I am about to embark on the last leg of my summer travels and visit some friends from grad school and my parents. These travels have been interesting for a number of reasons, mostly that I returned to some places I haven’t been in a while – this is a good way to see how I have changed.
My first foray into the world this summer was a trip to visit my dear friends G and B, and all their friends, but not their dog (sniff), in Edmonton. They drove me everywhere I wanted to go, and we got to see B’s parents, my aunt and uncle (amazing) and some friends from Ottawa and Toronto. I met my friend’s husband for the first time and played with their cute kid (who is my distant relative, so, I claim ownership). I had some tea with a cousin who also lives in Edmonton and we caught up on the past a lot of years. This was a good holiday.
My next foray into summer travel was less fun. Instead of going to a conference in Puerto Rico as I had planned, I went to my grandfather’s funeral in Saskatchewan. This was undoubtedly the right decision and I spent some time with my dad and brother (my mom couldn’t make it) and my dad’s extended family grieving and remembering his life. When I came back to Bluffton, one of my friends asked me about my grandfather. I said simply that he was a good man. He was not a famous man (but he did write a lot of letters to a Mennonite newspaper, which makes him famous among my very extended family and friends of my dad in Mexico and Latin America). He did many things for his community, he loved my grandma and his family.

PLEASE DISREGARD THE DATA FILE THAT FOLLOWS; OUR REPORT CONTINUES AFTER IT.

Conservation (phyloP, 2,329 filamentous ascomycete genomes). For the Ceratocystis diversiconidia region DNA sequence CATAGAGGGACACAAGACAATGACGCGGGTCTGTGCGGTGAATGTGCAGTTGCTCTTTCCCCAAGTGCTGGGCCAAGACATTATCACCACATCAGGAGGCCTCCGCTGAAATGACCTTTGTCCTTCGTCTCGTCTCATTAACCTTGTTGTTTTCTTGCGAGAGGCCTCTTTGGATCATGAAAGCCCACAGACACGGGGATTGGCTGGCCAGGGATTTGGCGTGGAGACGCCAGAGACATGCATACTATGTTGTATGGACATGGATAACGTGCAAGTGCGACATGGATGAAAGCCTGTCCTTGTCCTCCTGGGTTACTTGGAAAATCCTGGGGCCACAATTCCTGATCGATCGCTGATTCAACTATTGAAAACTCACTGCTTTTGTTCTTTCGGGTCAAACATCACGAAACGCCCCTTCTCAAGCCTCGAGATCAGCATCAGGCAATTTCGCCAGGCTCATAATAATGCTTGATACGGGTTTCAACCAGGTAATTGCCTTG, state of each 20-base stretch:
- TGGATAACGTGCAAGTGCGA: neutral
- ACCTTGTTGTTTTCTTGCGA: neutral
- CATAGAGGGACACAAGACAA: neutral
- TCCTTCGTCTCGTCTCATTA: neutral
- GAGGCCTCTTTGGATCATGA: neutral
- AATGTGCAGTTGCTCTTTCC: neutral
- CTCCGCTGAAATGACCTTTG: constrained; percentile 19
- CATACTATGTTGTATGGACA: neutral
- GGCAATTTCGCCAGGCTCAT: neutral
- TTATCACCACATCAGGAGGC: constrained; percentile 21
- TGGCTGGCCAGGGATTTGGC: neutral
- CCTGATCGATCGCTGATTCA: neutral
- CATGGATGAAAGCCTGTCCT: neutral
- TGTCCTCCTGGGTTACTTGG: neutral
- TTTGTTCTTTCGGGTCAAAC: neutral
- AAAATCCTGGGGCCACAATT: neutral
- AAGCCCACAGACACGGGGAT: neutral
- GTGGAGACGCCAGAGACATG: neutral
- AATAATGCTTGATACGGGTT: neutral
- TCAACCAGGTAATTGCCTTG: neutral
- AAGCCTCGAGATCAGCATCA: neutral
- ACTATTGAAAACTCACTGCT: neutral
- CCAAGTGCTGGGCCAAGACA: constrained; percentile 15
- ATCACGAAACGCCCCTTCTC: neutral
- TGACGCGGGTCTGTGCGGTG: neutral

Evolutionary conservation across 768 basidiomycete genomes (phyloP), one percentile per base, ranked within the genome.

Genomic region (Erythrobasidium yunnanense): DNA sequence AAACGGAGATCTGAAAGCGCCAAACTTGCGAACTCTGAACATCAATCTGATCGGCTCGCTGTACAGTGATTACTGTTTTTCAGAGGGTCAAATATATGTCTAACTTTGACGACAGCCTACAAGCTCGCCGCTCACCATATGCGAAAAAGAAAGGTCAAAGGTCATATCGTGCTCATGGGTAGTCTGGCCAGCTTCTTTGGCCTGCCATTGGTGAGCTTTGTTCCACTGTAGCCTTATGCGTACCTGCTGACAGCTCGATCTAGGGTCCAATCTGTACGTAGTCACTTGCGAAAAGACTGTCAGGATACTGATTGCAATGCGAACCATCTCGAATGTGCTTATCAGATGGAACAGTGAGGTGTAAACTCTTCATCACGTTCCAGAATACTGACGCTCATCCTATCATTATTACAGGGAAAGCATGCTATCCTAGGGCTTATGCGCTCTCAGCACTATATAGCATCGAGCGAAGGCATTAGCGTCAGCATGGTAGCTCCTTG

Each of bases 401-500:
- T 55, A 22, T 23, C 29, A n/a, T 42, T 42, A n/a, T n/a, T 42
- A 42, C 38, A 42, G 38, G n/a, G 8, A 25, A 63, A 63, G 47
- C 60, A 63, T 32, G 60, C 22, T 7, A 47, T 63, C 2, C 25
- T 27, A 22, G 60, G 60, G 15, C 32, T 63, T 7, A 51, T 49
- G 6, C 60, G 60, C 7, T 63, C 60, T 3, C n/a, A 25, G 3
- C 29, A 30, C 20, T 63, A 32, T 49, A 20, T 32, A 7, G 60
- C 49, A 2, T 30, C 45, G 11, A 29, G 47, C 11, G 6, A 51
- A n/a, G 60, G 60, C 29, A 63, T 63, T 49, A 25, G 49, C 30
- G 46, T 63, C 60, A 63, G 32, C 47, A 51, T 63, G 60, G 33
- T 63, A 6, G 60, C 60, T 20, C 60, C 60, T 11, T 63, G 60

A few weeks later, I began my epic summer of travel in Mexico. I went to DF for a day (and went to none of the coffee shops or taquerías I had written about before), did a few errands, and then travelled to Chihuahua and Zacatecas (with brief time spent in Coahuila and 10 minutes in Durango). I felt like I encountered about 5 cultures in a week – Mexico City, airports, broader Northern Mexican culture, and, broadly speaking, Kleine Gemeinde, Old Colony (two kinds) and General Conference Mennonites in three different colonies. It was a lot to take in. I had heard of these places all my life but had never known what they were like – in some ways it was like visiting the community my dad grew up in, and in other ways, not at all. The way people’s houses are structured is, for example, more like how my grandparents’ house was than most Mexican homes I’ve visited. The food was a delicious blend between Mennonite and Mexican. A bit more coke that I’m used to, and a bit more Nescafé as well (fairly common in Mexico), but it was lovely. I of course was doing research for my new project so I was trying to take everything in. I may have succeeded.
I was able to bring some of this pseudo-ethnographic research to bear on two presentations I did when I got back to the part of Mexico I understand a bit better. But more on that next week.